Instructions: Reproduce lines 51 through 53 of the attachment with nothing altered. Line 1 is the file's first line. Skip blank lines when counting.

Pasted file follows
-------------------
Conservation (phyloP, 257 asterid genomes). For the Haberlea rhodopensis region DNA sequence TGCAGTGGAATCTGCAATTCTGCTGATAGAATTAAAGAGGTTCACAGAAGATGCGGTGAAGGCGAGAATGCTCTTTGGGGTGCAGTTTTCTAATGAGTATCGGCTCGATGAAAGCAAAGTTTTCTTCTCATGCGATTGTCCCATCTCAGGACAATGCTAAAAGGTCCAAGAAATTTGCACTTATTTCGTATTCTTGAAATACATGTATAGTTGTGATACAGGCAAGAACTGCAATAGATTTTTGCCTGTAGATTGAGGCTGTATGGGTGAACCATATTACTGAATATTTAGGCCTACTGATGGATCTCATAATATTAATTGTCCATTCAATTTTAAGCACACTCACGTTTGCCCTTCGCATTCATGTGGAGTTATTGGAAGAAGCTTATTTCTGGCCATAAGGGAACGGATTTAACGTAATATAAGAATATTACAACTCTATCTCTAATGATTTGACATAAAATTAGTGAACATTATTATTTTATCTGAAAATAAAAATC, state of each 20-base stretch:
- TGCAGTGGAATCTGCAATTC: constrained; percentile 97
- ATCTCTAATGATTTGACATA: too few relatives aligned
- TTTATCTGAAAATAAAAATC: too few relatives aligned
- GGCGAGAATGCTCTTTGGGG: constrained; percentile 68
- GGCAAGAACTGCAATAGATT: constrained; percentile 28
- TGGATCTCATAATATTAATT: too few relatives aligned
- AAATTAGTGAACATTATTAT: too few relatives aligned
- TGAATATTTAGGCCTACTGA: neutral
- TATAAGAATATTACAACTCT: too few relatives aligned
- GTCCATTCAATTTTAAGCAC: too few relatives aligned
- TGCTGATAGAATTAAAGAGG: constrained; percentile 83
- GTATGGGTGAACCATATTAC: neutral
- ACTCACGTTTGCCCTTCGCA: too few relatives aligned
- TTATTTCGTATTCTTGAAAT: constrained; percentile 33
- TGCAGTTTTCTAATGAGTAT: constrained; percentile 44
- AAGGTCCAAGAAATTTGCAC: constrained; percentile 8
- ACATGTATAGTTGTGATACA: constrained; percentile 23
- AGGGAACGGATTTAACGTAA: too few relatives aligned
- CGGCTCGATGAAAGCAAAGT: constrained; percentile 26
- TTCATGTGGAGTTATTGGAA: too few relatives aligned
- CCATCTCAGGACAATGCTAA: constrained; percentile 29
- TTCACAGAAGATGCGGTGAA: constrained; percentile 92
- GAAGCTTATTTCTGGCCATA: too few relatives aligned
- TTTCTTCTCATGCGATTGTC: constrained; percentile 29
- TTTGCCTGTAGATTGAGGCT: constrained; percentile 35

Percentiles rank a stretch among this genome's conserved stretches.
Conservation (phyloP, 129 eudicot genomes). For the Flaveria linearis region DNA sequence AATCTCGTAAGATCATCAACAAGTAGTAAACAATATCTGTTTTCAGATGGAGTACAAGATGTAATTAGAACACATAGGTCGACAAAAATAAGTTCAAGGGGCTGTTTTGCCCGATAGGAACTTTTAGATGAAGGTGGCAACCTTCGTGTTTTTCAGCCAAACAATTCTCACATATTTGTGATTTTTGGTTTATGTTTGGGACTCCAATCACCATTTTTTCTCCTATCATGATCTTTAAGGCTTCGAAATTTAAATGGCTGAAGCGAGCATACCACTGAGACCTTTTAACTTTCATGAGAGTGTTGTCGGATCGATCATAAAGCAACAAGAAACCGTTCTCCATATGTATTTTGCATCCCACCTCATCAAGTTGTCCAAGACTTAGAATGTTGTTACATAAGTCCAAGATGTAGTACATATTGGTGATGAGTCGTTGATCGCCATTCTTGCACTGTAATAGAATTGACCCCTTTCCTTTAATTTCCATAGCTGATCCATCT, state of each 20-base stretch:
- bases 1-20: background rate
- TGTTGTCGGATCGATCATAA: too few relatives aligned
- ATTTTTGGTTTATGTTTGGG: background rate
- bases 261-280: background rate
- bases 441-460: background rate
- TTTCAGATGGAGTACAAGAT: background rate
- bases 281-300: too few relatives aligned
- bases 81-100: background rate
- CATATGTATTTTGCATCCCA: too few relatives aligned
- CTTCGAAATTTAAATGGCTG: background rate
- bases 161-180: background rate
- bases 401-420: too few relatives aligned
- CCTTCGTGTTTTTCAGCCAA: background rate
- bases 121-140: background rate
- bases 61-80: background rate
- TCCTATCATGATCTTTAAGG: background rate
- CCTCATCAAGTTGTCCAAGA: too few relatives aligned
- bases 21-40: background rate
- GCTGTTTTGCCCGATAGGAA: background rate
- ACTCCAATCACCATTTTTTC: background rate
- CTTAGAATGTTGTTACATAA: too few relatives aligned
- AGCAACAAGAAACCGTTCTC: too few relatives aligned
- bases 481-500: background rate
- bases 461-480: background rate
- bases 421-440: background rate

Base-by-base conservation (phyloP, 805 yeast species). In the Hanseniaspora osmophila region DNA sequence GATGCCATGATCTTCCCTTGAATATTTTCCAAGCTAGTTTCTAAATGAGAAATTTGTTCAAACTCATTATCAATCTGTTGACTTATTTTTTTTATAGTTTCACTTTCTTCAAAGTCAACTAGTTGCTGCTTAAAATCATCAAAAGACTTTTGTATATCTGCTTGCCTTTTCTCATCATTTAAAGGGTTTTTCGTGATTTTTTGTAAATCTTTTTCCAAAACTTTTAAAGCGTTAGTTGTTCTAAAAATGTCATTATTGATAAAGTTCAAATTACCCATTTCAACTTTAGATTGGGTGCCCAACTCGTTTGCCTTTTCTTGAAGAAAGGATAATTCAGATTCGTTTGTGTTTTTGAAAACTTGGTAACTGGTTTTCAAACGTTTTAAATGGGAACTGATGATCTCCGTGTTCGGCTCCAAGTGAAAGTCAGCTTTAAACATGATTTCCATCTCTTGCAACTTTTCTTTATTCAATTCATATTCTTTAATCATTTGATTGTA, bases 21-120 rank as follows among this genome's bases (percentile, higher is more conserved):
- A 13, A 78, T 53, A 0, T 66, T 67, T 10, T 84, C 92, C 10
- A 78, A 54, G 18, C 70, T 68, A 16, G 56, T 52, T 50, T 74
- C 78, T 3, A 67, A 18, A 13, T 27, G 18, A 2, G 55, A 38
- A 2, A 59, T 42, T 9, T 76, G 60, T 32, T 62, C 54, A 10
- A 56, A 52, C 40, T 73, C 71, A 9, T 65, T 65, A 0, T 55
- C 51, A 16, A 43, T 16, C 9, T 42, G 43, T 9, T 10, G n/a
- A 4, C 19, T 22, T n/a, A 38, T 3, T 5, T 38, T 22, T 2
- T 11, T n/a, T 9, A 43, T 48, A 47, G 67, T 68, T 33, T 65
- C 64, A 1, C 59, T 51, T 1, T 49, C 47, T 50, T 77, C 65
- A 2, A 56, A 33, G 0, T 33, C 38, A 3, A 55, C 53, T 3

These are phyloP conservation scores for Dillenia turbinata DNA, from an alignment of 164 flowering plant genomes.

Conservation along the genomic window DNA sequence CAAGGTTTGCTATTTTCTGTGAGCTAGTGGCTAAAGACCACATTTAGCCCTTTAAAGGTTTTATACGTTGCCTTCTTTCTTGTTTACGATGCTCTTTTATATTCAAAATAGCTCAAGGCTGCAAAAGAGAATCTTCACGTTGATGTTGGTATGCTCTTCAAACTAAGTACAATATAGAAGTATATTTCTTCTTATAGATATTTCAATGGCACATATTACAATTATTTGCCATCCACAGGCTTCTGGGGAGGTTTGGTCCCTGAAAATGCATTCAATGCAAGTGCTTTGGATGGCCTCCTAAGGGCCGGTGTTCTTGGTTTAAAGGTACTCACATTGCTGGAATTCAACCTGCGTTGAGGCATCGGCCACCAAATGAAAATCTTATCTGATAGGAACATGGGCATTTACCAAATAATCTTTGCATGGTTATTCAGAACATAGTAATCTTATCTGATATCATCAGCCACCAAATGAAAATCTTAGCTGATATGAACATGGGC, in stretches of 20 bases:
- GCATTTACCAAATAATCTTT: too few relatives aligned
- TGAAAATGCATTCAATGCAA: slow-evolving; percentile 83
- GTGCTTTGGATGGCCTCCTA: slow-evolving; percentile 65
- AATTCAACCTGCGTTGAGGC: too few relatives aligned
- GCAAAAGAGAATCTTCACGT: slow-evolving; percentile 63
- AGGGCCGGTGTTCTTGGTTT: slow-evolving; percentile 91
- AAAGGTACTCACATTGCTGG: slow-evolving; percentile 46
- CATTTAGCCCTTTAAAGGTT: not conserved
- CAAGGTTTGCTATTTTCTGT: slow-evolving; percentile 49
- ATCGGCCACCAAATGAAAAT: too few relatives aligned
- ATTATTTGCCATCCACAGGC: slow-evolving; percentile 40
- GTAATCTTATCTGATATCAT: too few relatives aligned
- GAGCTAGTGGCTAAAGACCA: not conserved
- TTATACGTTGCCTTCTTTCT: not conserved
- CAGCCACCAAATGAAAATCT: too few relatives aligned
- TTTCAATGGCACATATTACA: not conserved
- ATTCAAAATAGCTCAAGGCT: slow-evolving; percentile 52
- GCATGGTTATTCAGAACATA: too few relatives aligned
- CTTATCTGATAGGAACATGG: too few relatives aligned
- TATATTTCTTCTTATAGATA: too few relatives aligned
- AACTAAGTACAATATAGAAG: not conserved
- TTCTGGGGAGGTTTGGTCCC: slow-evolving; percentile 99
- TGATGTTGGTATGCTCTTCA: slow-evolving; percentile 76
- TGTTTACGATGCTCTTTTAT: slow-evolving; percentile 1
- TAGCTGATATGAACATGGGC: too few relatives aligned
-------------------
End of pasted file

- bases 481-500: background rate
- bases 461-480: background rate
- bases 421-440: background rate